Rihya Dank is a Gudanji/Wakaja woman that grew up in a remote community in the Northern Territory with English/Irish and Spanish heritage. Being raised in the Gulf of Carpentaria provided Ryhia with plenty of opportunities to learn about her country through stories shared by family. She spent time living in Melbourne working in the marketing industry before moving back to Darwin to wait out the pandemic, where she picked up painting.
Dank’s painting is storywork. Gudanji/Wakaja people use to tell stories through pattern and design which is what she is emulating. She calls her storytelling Nardurna, meaning ‘woman’ in her language. For Gudanji, their big story is about three women who came from the ocean near Ngukurr in the Gulf of Carpentaria. They travelled a long way and then created their place, the hills and fresh water Country. Ryhia feels linked to this story.
About the Artwork
The Magenta post is about people sitting around the campfire talking and eating, symbolising the surrounding area, people coming together enjoying the amazing food and great atmosphere.
The Orange one is about the Wet Season.
This symbolises Darwin at the start of the Wet Season, the dry land soaking up the first bit of rain until the waterholes and rivers start flowing.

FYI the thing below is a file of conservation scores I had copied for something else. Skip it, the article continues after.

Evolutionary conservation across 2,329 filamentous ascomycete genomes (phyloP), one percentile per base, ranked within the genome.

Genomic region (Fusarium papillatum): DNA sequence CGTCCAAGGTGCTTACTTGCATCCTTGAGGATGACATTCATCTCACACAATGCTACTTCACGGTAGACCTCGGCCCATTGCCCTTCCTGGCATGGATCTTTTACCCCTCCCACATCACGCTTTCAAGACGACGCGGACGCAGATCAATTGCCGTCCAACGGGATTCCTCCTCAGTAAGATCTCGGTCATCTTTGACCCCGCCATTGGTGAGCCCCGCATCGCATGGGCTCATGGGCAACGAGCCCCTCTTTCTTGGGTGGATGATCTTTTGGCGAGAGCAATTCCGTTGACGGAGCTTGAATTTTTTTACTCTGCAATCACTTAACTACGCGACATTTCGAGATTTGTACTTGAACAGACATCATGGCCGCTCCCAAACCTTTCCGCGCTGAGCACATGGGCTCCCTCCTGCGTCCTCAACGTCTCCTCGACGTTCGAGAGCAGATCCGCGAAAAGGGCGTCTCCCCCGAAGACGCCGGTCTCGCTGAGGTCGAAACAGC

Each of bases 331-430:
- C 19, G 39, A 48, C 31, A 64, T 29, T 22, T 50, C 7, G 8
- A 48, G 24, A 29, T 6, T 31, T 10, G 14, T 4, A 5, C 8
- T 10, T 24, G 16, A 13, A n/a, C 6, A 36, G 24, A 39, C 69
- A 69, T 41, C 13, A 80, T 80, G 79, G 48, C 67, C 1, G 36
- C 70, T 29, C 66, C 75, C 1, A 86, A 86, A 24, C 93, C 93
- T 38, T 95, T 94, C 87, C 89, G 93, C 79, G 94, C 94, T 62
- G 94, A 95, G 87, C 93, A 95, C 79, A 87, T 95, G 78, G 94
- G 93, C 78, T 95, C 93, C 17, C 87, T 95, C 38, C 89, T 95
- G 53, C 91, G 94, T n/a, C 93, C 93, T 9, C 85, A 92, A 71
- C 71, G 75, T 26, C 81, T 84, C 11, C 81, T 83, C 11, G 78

The cream one is about the Darwin markets.
The Baskets and Coolamons symbolise the gathering of great products and food that’s available at the many markets.
The Blue one is about the shoreline of Darwin.
This symbolises the mangroves that are on Darwin’s shoreline. Mangroves help with a number of things that keep Darwin’s waterways pristine.
The Pink one is about sea life.
This pillar symbolises the abundant sea life that Darwin has to offer.
The Brown one this about Darwin’s Bush tucker.
This symbolises the Billygoat plum (my family calls it this) another name is Green plum or its more commonly known as the Kakadu plum.
The Yellow one is about Darwin’s tides.
This pillar symbolises the sun and the moon that gives Darwin its amazing king tides and the extremely low tides. Also my acknowledgement to the Larrakia people who are the Traditional custodians of the Darwin region.